Three-Mile Limit, Auctions, Pools, Professional Gamblers - 1923
Until recently the jurisdiction of a country has been supposed to cover the adjacent sea for a distance of only three miles beyond its coast line.
Auction and Other Pools
Almost the first thing the steamship passenger begins to hear about is "the pool." On some ships there are swimming pools, but "the pool" usually means the total amount subscribed by a number of passengers who bet upon the ship's daily run. There is the hat pool, for instance, for which ten persons subscribe an equal sum, from one dollar to twenty-five dollars, placing the total in the hands of a smoke-room steward or one of their number. Each chooses a number of 0 to 9. At noon of each day, when the ship's position is taken, her run from noon of the day before is posted, and whoever has the number corresponding to the last figure in the run, wins the pool.
Auction pool is not so easy for everybody to understand, and the chances are that the layman who is not interested in gambling will find it difficult to comprehend if he has to depend entirely on the information usually obtainable. But here is the explanation:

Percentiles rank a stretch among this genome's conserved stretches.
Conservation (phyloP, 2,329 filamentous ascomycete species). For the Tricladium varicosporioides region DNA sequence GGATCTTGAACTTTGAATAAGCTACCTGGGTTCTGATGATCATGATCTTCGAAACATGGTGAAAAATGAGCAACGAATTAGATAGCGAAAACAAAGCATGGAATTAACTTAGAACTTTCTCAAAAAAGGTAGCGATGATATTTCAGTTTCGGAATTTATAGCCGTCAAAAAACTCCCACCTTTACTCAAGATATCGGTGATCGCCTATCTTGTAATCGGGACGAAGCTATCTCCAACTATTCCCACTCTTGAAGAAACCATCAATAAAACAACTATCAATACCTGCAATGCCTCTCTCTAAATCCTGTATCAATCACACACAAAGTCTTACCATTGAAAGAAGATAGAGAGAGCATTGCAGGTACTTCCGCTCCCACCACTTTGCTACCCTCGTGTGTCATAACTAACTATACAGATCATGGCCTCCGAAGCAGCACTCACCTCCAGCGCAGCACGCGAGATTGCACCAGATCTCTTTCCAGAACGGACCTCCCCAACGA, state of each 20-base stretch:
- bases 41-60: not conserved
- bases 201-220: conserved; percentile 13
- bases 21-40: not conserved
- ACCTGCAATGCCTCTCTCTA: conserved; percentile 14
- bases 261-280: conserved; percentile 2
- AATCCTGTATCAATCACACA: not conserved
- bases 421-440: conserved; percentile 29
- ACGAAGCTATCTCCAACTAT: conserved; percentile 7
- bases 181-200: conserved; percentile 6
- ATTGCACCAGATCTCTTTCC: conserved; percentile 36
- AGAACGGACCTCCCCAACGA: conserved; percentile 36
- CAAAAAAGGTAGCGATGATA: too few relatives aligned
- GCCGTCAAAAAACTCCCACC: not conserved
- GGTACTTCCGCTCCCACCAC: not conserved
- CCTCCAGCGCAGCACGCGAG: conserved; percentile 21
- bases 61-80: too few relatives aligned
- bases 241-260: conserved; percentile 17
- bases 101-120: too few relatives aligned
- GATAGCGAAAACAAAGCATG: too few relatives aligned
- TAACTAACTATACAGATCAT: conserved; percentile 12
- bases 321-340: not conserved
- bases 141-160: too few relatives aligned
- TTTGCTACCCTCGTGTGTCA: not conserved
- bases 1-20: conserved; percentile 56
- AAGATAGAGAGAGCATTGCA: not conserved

Twenty men are selected, usually by a group of themselves, who, it is supposed, can be depended upon to "stay in the game" until the end of the voyage. These subscribe five dollars or a sovereign apiece to the pool, and each selects one of twenty numbers, based upon the run of the ship during the day ending the previous noon.
The numbers are put up on auction, and the owner of a number has the privilege of buying it in; if he fancies it, he may have to pay a good price for it. If it is sold to another, half of the selling-price goes to the original owner and half into the pool. After all the numbers have been auctioned, "high field" and "low field" are sold, high field and low field being respectively all numbers above the highest one sold and all numbers below the lowest one sold. If the weather is unusually fine, after a bad day's run, high field is apt to bring a big price.
If the weather is bad after a good day's run, low field is apt to be much sought. On a big, luxurious passenger steamship, it is not unusual for a single number to sell for as much as $150, and for high or low field to bring from $300 to $500. Occasionally the value of an auction pool may run to as much as $2,000 or $2,500.
On many steamers notices are posted warning passengers against professional gamblers; yet, in spite of it, every once in a while there is evidence that all travelers do not heed this warning. The man of experience should be able to distinguish a professional gambler, if not upon sight, at least after a little observation of the other. The smoke-room, or the lounge, affords ample opportunity for all who wish to play cards on shipboard.